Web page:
On Monday, 25th June at 10am (GMT) we had our montly online journal club session and we discussed the paper:
Littlewood, D. L., Kyle, S. D., Carter, L. A., Peters, S., Pratt, D., & Gooding, P. (2018). Short sleep duration and poor sleep quality predict next-day suicidal ideation: an ecological momentary assessment study. Psychological medicine, 1-9.
Here are some notes from thoughts shared in our discussion.
1. Sleep specific concepts
‘Sleep architecture’ refers to the basic structural organization of normal sleep. There are four stages of sleep non-rapid eye-movement (NREM) sleep (which has three stages NREM1, 2,3), and rapid eye-movement (REM) sleep.
‘Sleep onset latency’ refers to the time it takes for someone to fall asleep, from the time that they try to go to sleep. This led to a question as to how accurately do people estimate sleep onset latency? A discrepancy between subjective and objective measures of sleep is quite common in people with insomnia. In such instances people will tend to overestimate sleep onset latency and underestimate total sleep time.
Chronotype – we discussed the notion that some people are more or an early bird versus a night owl. This paper did not examine chronotype, and there are mixed findings across the few studies to look at chronotype in relation to suicidal ideation and behaviour. Generally, evening types are associated with more negative health outcomes. In that sense, it was speculated that we might expect a moderation effect of chronotype on the association between sleep disturbance and suicidal thoughts.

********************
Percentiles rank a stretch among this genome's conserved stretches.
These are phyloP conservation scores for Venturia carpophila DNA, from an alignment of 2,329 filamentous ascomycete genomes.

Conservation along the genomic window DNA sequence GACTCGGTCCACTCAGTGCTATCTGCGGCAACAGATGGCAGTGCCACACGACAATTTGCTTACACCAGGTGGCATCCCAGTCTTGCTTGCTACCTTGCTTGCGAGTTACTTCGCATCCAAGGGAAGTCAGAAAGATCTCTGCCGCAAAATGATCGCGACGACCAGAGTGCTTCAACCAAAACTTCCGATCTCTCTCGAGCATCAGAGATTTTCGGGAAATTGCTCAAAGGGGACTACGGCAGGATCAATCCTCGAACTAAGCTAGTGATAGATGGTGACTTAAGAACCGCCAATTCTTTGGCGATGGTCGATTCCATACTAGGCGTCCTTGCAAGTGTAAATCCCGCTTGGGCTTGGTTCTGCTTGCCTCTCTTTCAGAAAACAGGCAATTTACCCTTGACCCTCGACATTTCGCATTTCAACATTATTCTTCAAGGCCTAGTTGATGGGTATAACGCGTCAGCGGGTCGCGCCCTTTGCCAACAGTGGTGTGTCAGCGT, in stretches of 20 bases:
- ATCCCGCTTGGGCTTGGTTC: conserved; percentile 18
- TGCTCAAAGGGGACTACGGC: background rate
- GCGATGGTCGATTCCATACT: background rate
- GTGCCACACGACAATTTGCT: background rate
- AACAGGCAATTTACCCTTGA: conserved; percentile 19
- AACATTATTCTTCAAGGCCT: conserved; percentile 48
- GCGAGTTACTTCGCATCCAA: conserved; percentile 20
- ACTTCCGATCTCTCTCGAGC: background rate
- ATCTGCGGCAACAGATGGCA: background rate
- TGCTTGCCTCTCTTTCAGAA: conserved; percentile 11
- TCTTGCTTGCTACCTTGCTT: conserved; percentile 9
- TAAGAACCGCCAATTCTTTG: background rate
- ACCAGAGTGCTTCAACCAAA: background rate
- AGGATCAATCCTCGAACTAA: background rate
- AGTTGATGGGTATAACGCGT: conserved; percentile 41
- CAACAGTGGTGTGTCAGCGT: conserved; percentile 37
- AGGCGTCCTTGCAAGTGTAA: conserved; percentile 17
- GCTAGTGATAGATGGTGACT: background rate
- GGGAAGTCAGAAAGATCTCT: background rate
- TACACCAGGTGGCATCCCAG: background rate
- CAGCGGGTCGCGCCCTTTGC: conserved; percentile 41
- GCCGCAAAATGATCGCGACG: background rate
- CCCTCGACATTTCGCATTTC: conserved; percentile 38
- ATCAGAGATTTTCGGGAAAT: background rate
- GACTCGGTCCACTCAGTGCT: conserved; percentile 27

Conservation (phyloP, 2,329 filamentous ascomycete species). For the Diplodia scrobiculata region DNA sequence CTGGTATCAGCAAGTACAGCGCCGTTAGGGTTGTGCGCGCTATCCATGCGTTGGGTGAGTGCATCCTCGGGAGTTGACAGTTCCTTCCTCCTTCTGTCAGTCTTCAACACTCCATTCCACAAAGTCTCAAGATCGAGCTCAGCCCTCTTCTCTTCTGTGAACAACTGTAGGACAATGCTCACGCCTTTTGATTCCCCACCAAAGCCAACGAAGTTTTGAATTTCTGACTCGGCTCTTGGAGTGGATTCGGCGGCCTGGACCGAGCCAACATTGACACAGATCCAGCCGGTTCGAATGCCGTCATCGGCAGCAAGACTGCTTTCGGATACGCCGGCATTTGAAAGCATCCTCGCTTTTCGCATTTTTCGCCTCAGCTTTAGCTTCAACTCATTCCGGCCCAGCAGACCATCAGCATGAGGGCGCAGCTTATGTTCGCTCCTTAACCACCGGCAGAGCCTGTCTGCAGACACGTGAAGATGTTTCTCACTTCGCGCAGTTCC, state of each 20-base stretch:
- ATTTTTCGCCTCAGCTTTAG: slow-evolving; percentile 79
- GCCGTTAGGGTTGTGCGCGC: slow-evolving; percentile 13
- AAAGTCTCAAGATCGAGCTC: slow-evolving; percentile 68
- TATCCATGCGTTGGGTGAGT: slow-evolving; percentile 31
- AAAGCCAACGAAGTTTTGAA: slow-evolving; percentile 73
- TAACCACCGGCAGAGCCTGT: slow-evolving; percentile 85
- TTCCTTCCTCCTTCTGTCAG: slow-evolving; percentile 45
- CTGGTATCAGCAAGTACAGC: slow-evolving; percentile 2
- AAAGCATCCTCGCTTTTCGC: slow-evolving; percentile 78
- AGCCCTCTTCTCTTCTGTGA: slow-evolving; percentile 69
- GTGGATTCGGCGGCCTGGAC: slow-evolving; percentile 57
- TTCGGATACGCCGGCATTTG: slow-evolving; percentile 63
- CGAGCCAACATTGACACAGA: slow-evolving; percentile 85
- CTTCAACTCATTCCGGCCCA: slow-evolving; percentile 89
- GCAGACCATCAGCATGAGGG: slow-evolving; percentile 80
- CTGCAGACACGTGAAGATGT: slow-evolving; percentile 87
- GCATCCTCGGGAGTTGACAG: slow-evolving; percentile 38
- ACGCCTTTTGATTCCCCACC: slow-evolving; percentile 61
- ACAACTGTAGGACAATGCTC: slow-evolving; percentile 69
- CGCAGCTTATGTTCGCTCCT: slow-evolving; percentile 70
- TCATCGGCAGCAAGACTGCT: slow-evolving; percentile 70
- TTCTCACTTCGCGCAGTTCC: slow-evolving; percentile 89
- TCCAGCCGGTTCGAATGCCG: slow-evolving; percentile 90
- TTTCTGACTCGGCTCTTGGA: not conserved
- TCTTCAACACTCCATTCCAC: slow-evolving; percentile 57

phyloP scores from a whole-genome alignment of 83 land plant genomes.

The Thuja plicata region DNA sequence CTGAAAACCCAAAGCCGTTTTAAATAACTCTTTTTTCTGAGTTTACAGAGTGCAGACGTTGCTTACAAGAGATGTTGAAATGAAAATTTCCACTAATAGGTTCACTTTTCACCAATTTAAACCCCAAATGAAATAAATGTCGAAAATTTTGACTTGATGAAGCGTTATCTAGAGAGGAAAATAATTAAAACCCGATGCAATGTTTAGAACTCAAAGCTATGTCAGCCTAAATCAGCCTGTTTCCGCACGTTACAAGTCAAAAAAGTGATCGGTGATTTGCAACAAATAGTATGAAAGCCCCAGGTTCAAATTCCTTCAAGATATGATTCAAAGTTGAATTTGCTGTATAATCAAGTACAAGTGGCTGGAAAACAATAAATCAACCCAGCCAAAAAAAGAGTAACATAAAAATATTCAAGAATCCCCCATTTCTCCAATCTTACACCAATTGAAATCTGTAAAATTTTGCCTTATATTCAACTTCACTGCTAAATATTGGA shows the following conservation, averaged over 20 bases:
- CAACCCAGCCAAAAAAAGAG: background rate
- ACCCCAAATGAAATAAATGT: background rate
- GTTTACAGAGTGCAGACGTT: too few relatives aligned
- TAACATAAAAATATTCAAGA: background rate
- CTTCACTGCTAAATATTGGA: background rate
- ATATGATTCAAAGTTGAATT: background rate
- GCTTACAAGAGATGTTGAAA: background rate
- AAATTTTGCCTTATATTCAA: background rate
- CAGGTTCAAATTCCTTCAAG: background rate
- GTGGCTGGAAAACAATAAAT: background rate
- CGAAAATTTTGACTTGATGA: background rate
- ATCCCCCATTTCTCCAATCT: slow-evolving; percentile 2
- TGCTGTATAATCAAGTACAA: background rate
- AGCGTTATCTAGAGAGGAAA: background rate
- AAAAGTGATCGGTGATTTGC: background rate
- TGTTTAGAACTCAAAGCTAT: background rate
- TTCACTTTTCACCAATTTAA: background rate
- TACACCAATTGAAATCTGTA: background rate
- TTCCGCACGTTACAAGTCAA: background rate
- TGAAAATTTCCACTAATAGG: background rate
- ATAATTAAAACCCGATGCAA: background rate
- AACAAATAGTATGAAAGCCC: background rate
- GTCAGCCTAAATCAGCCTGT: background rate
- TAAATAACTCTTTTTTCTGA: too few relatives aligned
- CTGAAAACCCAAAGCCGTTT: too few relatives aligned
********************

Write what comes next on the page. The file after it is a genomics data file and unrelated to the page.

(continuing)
Donna explained that customising sampling schedules to sleep/wake patterns is not common across EMA studies. The group discussed this in relation to adherence, and whether Donna thought the high levels of adherence in this study compared to other EMA work, may be in part due to the customised sampling. Donna agreed with this point, but also added that the watch itself was highlighted as participants as a particularly convenient method of participation.
Donna was asked to share her experience of conducting EMA research, by making recommendations to others who wish to conduct EMA studies in the future. From some evaluation work she has conducted with participants, she highlighted three things. 1) Customise the sampling window to individuals habitual sleep/wake patterns, 2) highlight to people that if they use avoidance or distraction as a method or coping, that is likely to be difficult during participation in this type of study, 3) work with a group of people with lived experience in the development of the procedure.
In the analysis, the six assessments of suicidal ideation per day were used to calculate a mean day-level score of suicidal ideation. Therefore, a case could be made that only one daily assessment of suicidal ideation was necessary rather than six daily assessments. Donna explained that due to the evidence which suggests that suicidal ideation fluctuates across the day that she decided to collect up to 6 assessments as a means to provide a more accurate reflection of day level suicidal ideation.
Moderational analyses focused on entrapment. Why was this variable selected ahead of other psychological variables? Donna explained that this was driven by two factors. First, that this pathway was highlighted by participants in an earlier qualitative study she conducted. Thus testing it in real-time, using quantitative methods was a logical next step. Secondly, from a theoretical perspective, entrapment has been emphasised as a key proximal factor which contributes to the development of suicidal ideation.